As a rule, sex crimes are prosecuted as felonies, carrying mandatory jail time and the likely requirement for sex offender registration. However, some sex crimes that don’t involve violence or penetrative sexual contact with the victim may be charged as misdemeanors. This means that you could receive probation instead of jail time, and that sex offender registration may not be required.
Below, we provide a guide to Texas sex crimes that may be charged as misdemeanor-level offenses rather than felonies.
What Determines the Severity of a Texas Sex Crime?
Sex crimes are personal in nature, and therefore the severity of sex crime charges will depend upon a number of circumstances regarding the defendant, the alleged offense in question, and the alleged victim:
- The sexual acts in question: Any act involving penetrative sexual contact or violence will be charged as a felony-level offense. However, lesser forms of sexual contact, such as sexual touching, may be charged as misdemeanor-level offenses, as may offenses that do not involve sexual contact (for example, indecent exposure).
- The defendant’s age: If the defendant was a minor at the time of the offense, this may be considered a mitigating factor in prosecution of the offense. This is true even if the defendant is tried as an adult, which is often the case for sex crimes.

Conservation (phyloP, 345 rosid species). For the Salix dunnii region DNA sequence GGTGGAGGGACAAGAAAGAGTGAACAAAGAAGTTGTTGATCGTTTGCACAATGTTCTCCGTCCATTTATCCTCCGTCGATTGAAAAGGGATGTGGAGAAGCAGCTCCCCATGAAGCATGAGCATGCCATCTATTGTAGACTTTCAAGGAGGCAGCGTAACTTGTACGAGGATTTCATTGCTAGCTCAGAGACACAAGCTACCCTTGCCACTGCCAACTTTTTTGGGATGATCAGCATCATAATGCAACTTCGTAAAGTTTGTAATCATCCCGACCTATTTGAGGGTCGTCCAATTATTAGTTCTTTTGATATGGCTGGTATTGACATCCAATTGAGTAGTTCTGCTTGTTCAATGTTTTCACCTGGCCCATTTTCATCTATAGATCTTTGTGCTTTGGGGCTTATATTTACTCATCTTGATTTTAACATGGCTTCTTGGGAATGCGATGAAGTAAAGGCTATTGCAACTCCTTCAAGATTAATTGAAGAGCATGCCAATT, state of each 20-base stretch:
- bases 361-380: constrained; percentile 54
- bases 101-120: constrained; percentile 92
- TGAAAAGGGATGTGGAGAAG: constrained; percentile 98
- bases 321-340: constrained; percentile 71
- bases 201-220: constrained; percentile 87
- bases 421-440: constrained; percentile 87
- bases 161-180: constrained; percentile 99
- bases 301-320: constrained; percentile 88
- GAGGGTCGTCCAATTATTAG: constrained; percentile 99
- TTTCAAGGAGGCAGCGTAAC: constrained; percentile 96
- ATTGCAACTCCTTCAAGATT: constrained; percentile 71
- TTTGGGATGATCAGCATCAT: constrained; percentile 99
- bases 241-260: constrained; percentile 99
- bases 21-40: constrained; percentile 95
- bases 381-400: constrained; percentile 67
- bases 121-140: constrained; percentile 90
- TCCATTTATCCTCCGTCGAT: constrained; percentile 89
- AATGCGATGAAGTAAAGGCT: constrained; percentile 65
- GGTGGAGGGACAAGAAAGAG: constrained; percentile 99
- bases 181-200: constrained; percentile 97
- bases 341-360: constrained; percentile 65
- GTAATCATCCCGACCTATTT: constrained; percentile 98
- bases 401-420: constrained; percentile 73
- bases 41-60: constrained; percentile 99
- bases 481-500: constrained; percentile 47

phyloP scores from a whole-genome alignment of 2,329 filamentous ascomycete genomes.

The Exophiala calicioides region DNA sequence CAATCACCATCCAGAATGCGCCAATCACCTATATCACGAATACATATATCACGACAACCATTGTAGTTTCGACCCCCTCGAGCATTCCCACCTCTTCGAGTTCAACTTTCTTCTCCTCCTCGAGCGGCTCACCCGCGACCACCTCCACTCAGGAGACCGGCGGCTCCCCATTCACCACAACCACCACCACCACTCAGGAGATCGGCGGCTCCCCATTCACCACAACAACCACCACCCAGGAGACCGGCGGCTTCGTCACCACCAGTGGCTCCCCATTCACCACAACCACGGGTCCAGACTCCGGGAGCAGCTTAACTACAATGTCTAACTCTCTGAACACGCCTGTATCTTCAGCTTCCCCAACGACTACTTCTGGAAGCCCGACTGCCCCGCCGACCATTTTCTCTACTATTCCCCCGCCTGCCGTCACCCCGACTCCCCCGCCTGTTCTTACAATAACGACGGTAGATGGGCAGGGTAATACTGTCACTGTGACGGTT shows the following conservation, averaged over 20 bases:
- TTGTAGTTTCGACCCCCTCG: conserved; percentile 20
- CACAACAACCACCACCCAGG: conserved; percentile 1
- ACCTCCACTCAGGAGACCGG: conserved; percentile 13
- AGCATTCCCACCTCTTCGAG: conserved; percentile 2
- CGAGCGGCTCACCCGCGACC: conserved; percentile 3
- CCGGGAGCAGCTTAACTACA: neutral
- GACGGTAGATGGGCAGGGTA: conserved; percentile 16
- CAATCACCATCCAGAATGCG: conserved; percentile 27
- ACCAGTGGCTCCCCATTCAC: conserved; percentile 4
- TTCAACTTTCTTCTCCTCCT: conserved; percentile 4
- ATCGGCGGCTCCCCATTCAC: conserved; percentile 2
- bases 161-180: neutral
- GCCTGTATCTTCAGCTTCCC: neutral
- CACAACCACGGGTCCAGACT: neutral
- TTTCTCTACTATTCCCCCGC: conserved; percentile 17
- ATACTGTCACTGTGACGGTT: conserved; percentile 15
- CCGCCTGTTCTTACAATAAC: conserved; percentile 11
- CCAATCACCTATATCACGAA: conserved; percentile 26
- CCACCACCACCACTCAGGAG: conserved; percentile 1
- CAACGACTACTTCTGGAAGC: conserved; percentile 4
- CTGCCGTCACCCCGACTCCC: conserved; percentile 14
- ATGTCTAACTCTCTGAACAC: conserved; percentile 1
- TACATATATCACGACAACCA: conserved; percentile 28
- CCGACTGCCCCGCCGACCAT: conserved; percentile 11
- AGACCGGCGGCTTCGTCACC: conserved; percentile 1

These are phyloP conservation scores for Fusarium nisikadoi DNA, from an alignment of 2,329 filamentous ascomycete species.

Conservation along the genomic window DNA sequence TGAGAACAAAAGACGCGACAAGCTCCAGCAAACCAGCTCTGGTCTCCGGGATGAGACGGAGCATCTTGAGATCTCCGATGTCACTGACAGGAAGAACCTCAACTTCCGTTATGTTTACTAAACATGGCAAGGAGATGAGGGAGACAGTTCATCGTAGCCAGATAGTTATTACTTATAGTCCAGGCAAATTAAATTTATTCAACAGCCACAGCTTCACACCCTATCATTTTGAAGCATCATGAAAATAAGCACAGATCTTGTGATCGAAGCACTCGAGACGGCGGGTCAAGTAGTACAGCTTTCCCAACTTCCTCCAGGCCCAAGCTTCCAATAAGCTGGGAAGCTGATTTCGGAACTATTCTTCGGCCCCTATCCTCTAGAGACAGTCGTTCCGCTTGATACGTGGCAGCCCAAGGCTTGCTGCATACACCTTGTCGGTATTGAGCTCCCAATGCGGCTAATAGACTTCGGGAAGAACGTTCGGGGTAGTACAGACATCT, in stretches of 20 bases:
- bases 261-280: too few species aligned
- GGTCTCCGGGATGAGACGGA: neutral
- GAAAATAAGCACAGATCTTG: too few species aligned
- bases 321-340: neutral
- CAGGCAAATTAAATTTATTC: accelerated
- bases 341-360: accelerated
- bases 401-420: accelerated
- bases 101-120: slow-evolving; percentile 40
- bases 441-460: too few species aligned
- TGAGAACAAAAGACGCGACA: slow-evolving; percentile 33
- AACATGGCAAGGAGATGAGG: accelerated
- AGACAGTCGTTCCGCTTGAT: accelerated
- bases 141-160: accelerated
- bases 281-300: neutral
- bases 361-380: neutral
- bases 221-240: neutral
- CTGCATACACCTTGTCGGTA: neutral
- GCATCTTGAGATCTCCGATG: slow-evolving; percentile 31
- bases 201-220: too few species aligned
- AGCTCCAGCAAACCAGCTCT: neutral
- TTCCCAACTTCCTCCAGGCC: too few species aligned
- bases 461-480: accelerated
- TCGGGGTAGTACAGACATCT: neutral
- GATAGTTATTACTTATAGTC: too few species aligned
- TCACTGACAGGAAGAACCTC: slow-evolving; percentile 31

- The victim’s age: Another important factor is the age of the victim. If the victim is a minor child at the time of the offense and the defendant is an adult, any level of sex offense will most likely be charged as a felony. However, if the victim and defendant are closer in age and the crime does not involve sexual contact, the offense may be prosecuted as a misdemeanor in some cases.
- The victim’s relationship with the defendant: In some cases, the victim’s relationship with the defendant may be relevant. If the defendant has a position of authority or trust over the victim, this is an aggravating factor. Contrastingly, if the defendant and victim are in a consensual romantic relationship, this may be a mitigating factor in some cases.
- Prior sex crimes: If the defendant has a criminal history, particularly of sex crimes, this is considered an aggravating factor, and is likely to increase the severity of charges.
Sex crime prosecution is notoriously subjective, and the severity of charges and sentencing is often left in large part to the discretion of the prosecution. This subjectivity means that it’s even more important to have a competent defense attorney advocating for you.
Sex Crimes Charged as Misdemeanor Offenses in Texas
Let’s take a look at the common sex crimes that may be prosecuted as misdemeanors here, and the circumstances under which misdemeanor-level offenses can still be bumped up to felonies.
Public Lewdness. In public lewdness, the defendant engages in one of the following sexual acts in a public place, or is reckless about whether another person is present who will be offended or alarmed:
- An act of sexual intercourse